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File System Filters: Easily add functionality to file systems Disclosure Number: IPCOM000009147D
Publication Date: 2002-Aug-09

Publishing Venue

The Prior Art Database

Related People

Wayne Gramlich

Related Documents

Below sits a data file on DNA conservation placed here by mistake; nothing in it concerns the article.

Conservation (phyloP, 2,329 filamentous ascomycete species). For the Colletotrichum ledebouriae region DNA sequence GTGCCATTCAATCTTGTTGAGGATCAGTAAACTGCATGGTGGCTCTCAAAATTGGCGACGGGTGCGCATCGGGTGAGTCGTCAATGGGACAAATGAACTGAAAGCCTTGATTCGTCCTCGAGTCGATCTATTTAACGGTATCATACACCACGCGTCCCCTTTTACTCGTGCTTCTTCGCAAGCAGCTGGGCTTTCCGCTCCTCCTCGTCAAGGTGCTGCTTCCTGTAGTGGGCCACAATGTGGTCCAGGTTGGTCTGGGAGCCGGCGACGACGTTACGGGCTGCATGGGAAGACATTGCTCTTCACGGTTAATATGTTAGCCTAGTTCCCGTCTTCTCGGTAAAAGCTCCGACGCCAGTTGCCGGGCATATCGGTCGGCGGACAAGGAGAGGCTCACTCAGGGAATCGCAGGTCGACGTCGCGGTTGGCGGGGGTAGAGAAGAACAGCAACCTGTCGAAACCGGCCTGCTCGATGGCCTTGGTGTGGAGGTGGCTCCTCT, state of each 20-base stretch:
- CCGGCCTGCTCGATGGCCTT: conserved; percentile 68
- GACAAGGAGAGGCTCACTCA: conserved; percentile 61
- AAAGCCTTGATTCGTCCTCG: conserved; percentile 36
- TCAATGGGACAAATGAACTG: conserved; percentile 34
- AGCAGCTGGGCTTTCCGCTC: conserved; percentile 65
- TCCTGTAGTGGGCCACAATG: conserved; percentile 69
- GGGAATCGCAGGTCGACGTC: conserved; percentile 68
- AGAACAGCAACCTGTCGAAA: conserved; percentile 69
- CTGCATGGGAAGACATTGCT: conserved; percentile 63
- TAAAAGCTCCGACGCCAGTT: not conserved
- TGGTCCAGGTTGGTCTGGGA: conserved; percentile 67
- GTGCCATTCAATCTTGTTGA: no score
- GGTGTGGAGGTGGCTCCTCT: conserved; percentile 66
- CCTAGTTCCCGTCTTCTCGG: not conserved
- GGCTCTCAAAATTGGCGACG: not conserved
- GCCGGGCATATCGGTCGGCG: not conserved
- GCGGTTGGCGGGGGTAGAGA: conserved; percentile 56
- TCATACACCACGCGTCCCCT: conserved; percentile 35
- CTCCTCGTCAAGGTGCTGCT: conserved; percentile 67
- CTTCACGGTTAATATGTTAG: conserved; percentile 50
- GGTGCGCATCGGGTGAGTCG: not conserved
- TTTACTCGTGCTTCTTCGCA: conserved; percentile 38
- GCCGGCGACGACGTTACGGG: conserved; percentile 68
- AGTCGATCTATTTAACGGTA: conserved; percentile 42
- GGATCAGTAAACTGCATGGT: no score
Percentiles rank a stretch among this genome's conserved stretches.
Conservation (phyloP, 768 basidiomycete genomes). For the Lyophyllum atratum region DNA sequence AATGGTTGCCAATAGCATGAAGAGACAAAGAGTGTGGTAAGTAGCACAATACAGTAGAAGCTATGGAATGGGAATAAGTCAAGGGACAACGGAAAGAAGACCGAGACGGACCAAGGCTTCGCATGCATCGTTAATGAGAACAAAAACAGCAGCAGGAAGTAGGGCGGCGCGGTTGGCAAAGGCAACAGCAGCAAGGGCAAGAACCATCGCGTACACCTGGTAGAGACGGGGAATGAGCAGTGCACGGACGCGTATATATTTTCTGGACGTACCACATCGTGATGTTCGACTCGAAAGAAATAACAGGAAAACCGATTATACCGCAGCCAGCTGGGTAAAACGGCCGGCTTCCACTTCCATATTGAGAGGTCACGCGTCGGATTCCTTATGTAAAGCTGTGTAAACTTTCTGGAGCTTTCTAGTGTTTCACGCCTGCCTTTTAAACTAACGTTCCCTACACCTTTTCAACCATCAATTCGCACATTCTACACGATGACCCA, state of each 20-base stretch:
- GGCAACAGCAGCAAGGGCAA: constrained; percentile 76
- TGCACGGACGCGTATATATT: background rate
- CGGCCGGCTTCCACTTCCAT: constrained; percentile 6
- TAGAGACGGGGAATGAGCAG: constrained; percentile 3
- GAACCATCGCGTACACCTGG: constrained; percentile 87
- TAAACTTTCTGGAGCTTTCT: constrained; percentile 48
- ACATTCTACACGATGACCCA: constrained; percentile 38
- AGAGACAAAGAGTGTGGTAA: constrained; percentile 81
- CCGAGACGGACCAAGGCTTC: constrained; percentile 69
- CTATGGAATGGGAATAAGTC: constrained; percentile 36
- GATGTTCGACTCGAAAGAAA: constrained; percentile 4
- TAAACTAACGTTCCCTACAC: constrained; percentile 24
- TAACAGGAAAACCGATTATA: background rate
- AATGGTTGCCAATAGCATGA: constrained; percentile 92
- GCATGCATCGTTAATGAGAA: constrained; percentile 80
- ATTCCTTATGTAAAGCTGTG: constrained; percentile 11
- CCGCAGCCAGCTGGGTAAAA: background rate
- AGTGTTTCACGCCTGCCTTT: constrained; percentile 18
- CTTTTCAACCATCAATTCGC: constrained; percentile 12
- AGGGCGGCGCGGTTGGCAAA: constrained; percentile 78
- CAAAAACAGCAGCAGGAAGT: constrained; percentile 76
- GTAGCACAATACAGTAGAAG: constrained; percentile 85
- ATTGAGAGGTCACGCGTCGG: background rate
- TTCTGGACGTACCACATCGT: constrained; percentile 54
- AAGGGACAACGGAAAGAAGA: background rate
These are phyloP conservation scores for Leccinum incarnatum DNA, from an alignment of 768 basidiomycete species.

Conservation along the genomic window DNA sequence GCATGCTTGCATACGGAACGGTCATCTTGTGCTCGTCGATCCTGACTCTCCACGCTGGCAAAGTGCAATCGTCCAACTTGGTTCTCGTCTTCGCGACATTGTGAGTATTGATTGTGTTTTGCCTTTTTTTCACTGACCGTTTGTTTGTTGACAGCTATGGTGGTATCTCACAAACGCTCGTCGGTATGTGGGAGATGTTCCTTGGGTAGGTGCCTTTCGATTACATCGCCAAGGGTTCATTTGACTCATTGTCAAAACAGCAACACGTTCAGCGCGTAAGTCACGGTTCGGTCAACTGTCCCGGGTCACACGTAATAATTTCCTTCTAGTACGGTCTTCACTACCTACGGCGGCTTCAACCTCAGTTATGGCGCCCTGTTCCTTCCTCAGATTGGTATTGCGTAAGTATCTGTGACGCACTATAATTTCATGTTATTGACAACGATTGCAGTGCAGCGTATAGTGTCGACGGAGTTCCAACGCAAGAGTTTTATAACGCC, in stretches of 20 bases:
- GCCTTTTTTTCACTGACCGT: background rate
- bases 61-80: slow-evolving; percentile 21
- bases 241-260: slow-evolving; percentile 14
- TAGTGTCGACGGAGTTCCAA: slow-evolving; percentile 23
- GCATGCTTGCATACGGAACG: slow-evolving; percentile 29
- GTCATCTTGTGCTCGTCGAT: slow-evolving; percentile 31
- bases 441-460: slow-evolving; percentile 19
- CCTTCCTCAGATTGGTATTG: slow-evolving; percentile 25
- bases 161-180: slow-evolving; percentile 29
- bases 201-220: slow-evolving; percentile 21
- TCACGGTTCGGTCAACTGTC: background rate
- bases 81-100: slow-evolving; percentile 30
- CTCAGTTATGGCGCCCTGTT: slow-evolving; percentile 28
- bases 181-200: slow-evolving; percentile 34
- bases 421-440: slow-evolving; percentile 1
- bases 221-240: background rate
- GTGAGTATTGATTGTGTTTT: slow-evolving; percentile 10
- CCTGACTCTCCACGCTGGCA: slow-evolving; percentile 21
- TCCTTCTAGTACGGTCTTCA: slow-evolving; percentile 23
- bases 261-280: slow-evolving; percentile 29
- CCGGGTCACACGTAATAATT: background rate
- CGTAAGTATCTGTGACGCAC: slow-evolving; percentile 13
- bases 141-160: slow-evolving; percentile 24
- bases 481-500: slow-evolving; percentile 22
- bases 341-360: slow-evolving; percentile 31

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[ IPCOM000000004S originally published 2001-05-07 14:53 UTC ] Disclosed is a simple method for implementing file systems of various types, and optionally combining those implementations for increased functionality. Using the NFSv3 protocol, a user can write a file system that communicates through the TCP/IP networking protocol, which provides a simple bidirectional stream. This makes it easy to develop and debug new file systems; to add new functionality to existing file systems; and to interpose several of these functions in series between the user and the underlying data, in effect making modifications to existing file systems that then become accessible to the operating system. The accompanying text file contains the fully expanded version of this disclosure. Originally, a file system was a direct link between the operating system and the stored file data. This meant that a file system had to contain code to deal with disk sectors, directory structure, caching, and so on. The Networked File System (NFS) exported file data over a network, but programs using the data had to deal with its networking protocol, which introduced new difficulties because the protocol used, UDP, was inherently unreliable and unordered. NFSv3, sometimes called WebNFS, uses a TCP/IP stream instead of UDP. TCP/IP is a much more convenient protocol, and it's easy to parse, monitor, and modify the data, or generate new data to simulate additional files, or even create an entire virtual file system. Although TCP/IP is frequently used for networking, it may also be used by programs on the same computer to talk to each other. Unix operating systems can be instructed to mount (give access to) any file system that conforms to the NFSv3 protocol. To create a new file system, one need only 1) Make a computer export its file system over NFSv3. 2) Run a program (file system filter, or fsfilter) that connects to the NFSv3 port and makes its data available via a second port. 3) Tell the operating system to treat the second port as an NFSv3 file system (for example, option "tcp port=#"). The fsfilter can modify the data passing through it to add any desired functionality. Since the input and output of the fsfilter use the same format, several fsfilters may be connected together, so that each fsfilter has access to the file system data. Although the simplest fsfilter has only one input and one output, an fsfilter may combine data from several different sources, including NFS servers on multiple machines, direct disk access, and other protocols such as HTTP. Some useful applications of fsfilters include: 1) Compress all data being stored, and uncompress it as it is retrieved. 2) Encrypt the data before it is stored, and decrypt automatically as it is read. 3) Provide a trace or dump of the NFSv3 traffic e.g. for debugging purposes. 4) Store each file to two different file systems, as a simple way to provide data backup. 5) In any application where files are stored on several systems with different response times, return read data from whatever system responds the fastest. This may be especially useful for Web "mirror sites" or load balancing. 6) An fsfilter may be used for caching to improve efficiency. 7) Maintaining a version file system, where every open-for-write created a new file with the same name but a version number appended. An open-for-read to a file name without version number would open the latest version of the file. 8) Overlay file system, in which a base file system is read-only, but users want to modify the presented data. As long as a file is not modified, the file system will return the data from the original read-only file. New files (including subdirectories) may be created in any directory. 9) More complicated version control, including concepts of check out, modify, and merge. This is especially useful in a networked multiuser environment. 10) Web file system, in which the fsfilter fetches web (HTTP) data and presents it as files and directories. This is beyond the scope of this disclosure, but is covered in the companion disclosure, "Web File System". This will allow standard unmodified software tools to directly access Web content. 11) File system export, converting file system data to another protocol such as HTTP or WAP. This may be useful, among other things, for passing data through firewalls, and may also be used as a simple web server. 12) Automounting file systems. An fsfilter could mount any file system when it was first accessed, allowing transparent automatic access to any file system. 13) File system translation, for example between NFS and Microsoft's SMB protocol. Keywords: NFS Network File System HTTP WAP Samba SMB NFSv3 WebNFS Tenex TOPS-20 version file system TCP/IP overlay file system filter client server [ 000000004S 04S 4S ]